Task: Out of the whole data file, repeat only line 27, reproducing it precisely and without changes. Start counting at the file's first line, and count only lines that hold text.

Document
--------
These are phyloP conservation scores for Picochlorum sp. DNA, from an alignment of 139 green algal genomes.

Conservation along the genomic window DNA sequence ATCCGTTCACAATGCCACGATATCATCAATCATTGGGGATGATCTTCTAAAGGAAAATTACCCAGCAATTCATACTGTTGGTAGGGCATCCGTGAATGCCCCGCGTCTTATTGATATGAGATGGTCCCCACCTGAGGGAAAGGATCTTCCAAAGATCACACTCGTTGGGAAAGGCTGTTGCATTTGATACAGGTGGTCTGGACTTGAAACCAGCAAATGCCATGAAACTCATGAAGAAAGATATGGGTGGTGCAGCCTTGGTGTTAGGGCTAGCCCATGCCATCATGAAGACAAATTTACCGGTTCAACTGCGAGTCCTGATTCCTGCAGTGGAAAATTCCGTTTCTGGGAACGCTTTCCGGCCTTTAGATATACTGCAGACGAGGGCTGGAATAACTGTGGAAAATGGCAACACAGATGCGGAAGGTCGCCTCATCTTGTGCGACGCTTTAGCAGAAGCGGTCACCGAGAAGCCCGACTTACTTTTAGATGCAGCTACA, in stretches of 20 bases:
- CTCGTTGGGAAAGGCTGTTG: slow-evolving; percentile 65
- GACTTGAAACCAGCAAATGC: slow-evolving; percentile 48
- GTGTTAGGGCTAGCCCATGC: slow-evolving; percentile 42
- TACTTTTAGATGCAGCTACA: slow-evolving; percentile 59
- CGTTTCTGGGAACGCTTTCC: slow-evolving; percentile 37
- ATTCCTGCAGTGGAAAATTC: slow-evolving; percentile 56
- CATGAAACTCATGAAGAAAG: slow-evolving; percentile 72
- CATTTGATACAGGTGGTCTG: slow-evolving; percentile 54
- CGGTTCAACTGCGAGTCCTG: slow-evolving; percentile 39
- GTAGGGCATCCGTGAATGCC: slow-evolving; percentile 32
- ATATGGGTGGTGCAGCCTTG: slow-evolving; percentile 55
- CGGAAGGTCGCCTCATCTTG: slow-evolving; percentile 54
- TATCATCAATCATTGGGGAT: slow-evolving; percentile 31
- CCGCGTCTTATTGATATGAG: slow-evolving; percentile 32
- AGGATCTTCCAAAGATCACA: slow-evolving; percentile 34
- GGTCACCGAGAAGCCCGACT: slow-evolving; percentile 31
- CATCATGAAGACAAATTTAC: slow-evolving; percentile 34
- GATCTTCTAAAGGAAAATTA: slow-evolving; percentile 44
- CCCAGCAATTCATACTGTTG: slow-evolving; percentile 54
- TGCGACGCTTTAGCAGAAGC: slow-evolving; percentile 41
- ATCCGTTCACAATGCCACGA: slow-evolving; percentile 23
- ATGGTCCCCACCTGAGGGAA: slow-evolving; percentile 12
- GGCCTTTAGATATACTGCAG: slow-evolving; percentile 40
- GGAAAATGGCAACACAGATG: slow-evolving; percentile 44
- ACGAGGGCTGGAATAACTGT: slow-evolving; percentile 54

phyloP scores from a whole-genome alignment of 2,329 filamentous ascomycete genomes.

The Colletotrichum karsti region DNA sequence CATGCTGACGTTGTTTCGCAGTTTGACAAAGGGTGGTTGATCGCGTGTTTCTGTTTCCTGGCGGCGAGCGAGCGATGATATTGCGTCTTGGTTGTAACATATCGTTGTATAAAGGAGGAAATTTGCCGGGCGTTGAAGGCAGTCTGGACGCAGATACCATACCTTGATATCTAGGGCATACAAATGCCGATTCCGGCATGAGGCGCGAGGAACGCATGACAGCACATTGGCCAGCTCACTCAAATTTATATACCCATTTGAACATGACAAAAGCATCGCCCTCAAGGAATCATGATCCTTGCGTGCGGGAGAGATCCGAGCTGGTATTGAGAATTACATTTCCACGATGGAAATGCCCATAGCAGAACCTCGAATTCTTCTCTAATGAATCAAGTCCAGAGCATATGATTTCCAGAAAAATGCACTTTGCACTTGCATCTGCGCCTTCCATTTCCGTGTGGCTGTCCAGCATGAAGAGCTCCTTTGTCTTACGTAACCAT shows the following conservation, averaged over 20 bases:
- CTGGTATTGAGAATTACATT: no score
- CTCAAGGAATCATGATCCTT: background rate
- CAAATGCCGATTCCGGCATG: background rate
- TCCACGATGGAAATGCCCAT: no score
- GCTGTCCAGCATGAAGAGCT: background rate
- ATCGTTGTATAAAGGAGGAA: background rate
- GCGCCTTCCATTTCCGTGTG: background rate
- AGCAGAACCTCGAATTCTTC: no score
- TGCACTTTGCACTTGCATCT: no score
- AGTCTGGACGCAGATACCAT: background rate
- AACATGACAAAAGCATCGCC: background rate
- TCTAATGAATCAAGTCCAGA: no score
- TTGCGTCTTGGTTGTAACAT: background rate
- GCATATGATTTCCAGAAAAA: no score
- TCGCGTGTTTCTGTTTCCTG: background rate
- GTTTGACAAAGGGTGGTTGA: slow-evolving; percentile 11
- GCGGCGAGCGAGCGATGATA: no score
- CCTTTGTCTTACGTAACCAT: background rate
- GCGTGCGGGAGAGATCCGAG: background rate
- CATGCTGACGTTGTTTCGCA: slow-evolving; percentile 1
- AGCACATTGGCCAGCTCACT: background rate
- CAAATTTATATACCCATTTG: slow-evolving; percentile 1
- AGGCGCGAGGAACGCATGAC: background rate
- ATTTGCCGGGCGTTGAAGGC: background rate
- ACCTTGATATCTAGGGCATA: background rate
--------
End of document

- ACGAGGGCTGGAATAACTGT: slow-evolving; percentile 54